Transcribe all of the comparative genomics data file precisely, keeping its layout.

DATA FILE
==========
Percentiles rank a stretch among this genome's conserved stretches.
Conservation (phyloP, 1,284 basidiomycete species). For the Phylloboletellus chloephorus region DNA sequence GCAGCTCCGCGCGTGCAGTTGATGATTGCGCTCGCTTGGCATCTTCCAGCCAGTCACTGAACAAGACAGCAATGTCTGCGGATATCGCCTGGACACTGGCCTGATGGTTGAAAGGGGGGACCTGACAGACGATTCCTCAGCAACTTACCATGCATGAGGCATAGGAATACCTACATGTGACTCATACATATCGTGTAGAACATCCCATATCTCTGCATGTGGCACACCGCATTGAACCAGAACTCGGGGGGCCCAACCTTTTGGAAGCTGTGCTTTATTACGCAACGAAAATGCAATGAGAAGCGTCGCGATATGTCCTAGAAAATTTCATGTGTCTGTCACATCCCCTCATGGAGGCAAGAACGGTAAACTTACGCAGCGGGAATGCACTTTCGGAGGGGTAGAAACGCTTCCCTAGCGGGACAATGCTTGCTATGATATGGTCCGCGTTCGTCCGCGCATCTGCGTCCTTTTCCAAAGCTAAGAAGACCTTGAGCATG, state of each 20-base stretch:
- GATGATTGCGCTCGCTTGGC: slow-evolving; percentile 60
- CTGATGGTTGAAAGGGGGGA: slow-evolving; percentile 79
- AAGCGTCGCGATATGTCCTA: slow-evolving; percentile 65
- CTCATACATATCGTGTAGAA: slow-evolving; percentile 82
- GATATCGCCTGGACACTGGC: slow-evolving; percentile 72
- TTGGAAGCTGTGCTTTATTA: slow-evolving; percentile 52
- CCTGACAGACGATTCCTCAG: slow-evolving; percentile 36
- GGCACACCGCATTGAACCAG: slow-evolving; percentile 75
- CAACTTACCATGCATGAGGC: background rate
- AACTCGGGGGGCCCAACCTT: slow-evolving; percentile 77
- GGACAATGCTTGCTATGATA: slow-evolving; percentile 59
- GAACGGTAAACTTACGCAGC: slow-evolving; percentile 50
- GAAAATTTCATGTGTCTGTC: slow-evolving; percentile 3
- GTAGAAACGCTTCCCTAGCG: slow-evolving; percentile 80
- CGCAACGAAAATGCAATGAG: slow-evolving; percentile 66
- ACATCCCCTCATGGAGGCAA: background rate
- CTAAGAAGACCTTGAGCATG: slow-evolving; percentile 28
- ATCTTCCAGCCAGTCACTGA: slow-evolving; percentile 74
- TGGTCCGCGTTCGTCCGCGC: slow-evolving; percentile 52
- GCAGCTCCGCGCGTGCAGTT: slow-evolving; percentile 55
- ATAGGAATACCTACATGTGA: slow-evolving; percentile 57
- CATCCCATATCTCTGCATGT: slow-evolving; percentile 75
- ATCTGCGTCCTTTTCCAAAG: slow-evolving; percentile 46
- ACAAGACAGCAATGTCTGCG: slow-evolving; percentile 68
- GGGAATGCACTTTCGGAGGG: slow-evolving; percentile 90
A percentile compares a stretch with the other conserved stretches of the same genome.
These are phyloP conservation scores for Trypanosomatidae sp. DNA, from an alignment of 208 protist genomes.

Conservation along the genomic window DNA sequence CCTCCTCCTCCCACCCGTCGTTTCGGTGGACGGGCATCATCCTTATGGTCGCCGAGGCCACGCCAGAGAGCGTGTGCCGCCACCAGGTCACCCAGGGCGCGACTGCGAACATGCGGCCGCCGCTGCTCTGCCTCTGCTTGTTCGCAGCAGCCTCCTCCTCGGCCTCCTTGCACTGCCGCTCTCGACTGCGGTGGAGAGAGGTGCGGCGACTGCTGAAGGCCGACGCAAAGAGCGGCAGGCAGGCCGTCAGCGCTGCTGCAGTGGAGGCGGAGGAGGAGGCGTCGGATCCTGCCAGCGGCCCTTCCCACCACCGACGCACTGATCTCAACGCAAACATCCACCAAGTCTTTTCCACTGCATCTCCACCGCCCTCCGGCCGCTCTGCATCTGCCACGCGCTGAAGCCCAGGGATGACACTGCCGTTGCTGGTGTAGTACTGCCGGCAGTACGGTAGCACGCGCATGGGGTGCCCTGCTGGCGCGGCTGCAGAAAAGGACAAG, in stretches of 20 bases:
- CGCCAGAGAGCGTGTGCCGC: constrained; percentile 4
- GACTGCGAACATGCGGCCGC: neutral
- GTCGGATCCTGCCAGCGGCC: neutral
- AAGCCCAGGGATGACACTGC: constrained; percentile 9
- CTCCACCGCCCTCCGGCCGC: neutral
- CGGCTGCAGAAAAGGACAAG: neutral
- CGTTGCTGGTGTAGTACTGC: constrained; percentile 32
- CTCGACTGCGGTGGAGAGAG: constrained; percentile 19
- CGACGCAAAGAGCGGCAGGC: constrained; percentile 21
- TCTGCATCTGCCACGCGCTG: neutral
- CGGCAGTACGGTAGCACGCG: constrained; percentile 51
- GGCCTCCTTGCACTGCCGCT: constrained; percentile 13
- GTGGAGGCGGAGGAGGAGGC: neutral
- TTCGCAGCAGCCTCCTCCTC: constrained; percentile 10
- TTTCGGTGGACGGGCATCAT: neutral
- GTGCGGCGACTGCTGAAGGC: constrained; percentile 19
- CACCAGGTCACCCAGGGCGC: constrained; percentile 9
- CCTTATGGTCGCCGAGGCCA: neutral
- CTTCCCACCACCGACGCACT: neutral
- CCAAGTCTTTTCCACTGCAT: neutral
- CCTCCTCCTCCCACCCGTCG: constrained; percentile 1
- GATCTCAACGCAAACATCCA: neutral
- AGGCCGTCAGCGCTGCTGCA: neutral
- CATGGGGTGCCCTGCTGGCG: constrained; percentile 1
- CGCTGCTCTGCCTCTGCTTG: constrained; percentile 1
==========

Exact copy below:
Percentiles rank a stretch among this genome's conserved stretches.
Conservation (phyloP, 1,284 basidiomycete species). For the Phylloboletellus chloephorus region DNA sequence GCAGCTCCGCGCGTGCAGTTGATGATTGCGCTCGCTTGGCATCTTCCAGCCAGTCACTGAACAAGACAGCAATGTCTGCGGATATCGCCTGGACACTGGCCTGATGGTTGAAAGGGGGGACCTGACAGACGATTCCTCAGCAACTTACCATGCATGAGGCATAGGAATACCTACATGTGACTCATACATATCGTGTAGAACATCCCATATCTCTGCATGTGGCACACCGCATTGAACCAGAACTCGGGGGGCCCAACCTTTTGGAAGCTGTGCTTTATTACGCAACGAAAATGCAATGAGAAGCGTCGCGATATGTCCTAGAAAATTTCATGTGTCTGTCACATCCCCTCATGGAGGCAAGAACGGTAAACTTACGCAGCGGGAATGCACTTTCGGAGGGGTAGAAACGCTTCCCTAGCGGGACAATGCTTGCTATGATATGGTCCGCGTTCGTCCGCGCATCTGCGTCCTTTTCCAAAGCTAAGAAGACCTTGAGCATG, state of each 20-base stretch:
- GATGATTGCGCTCGCTTGGC: slow-evolving; percentile 60
- CTGATGGTTGAAAGGGGGGA: slow-evolving; percentile 79
- AAGCGTCGCGATATGTCCTA: slow-evolving; percentile 65
- CTCATACATATCGTGTAGAA: slow-evolving; percentile 82
- GATATCGCCTGGACACTGGC: slow-evolving; percentile 72
- TTGGAAGCTGTGCTTTATTA: slow-evolving; percentile 52
- CCTGACAGACGATTCCTCAG: slow-evolving; percentile 36
- GGCACACCGCATTGAACCAG: slow-evolving; percentile 75
- CAACTTACCATGCATGAGGC: background rate
- AACTCGGGGGGCCCAACCTT: slow-evolving; percentile 77
- GGACAATGCTTGCTATGATA: slow-evolving; percentile 59
- GAACGGTAAACTTACGCAGC: slow-evolving; percentile 50
- GAAAATTTCATGTGTCTGTC: slow-evolving; percentile 3
- GTAGAAACGCTTCCCTAGCG: slow-evolving; percentile 80
- CGCAACGAAAATGCAATGAG: slow-evolving; percentile 66
- ACATCCCCTCATGGAGGCAA: background rate
- CTAAGAAGACCTTGAGCATG: slow-evolving; percentile 28
- ATCTTCCAGCCAGTCACTGA: slow-evolving; percentile 74
- TGGTCCGCGTTCGTCCGCGC: slow-evolving; percentile 52
- GCAGCTCCGCGCGTGCAGTT: slow-evolving; percentile 55
- ATAGGAATACCTACATGTGA: slow-evolving; percentile 57
- CATCCCATATCTCTGCATGT: slow-evolving; percentile 75
- ATCTGCGTCCTTTTCCAAAG: slow-evolving; percentile 46
- ACAAGACAGCAATGTCTGCG: slow-evolving; percentile 68
- GGGAATGCACTTTCGGAGGG: slow-evolving; percentile 90
A percentile compares a stretch with the other conserved stretches of the same genome.
These are phyloP conservation scores for Trypanosomatidae sp. DNA, from an alignment of 208 protist genomes.

Conservation along the genomic window DNA sequence CCTCCTCCTCCCACCCGTCGTTTCGGTGGACGGGCATCATCCTTATGGTCGCCGAGGCCACGCCAGAGAGCGTGTGCCGCCACCAGGTCACCCAGGGCGCGACTGCGAACATGCGGCCGCCGCTGCTCTGCCTCTGCTTGTTCGCAGCAGCCTCCTCCTCGGCCTCCTTGCACTGCCGCTCTCGACTGCGGTGGAGAGAGGTGCGGCGACTGCTGAAGGCCGACGCAAAGAGCGGCAGGCAGGCCGTCAGCGCTGCTGCAGTGGAGGCGGAGGAGGAGGCGTCGGATCCTGCCAGCGGCCCTTCCCACCACCGACGCACTGATCTCAACGCAAACATCCACCAAGTCTTTTCCACTGCATCTCCACCGCCCTCCGGCCGCTCTGCATCTGCCACGCGCTGAAGCCCAGGGATGACACTGCCGTTGCTGGTGTAGTACTGCCGGCAGTACGGTAGCACGCGCATGGGGTGCCCTGCTGGCGCGGCTGCAGAAAAGGACAAG, in stretches of 20 bases:
- CGCCAGAGAGCGTGTGCCGC: constrained; percentile 4
- GACTGCGAACATGCGGCCGC: neutral
- GTCGGATCCTGCCAGCGGCC: neutral
- AAGCCCAGGGATGACACTGC: constrained; percentile 9
- CTCCACCGCCCTCCGGCCGC: neutral
- CGGCTGCAGAAAAGGACAAG: neutral
- CGTTGCTGGTGTAGTACTGC: constrained; percentile 32
- CTCGACTGCGGTGGAGAGAG: constrained; percentile 19
- CGACGCAAAGAGCGGCAGGC: constrained; percentile 21
- TCTGCATCTGCCACGCGCTG: neutral
- CGGCAGTACGGTAGCACGCG: constrained; percentile 51
- GGCCTCCTTGCACTGCCGCT: constrained; percentile 13
- GTGGAGGCGGAGGAGGAGGC: neutral
- TTCGCAGCAGCCTCCTCCTC: constrained; percentile 10
- TTTCGGTGGACGGGCATCAT: neutral
- GTGCGGCGACTGCTGAAGGC: constrained; percentile 19
- CACCAGGTCACCCAGGGCGC: constrained; percentile 9
- CCTTATGGTCGCCGAGGCCA: neutral
- CTTCCCACCACCGACGCACT: neutral
- CCAAGTCTTTTCCACTGCAT: neutral
- CCTCCTCCTCCCACCCGTCG: constrained; percentile 1
- GATCTCAACGCAAACATCCA: neutral
- AGGCCGTCAGCGCTGCTGCA: neutral
- CATGGGGTGCCCTGCTGGCG: constrained; percentile 1
- CGCTGCTCTGCCTCTGCTTG: constrained; percentile 1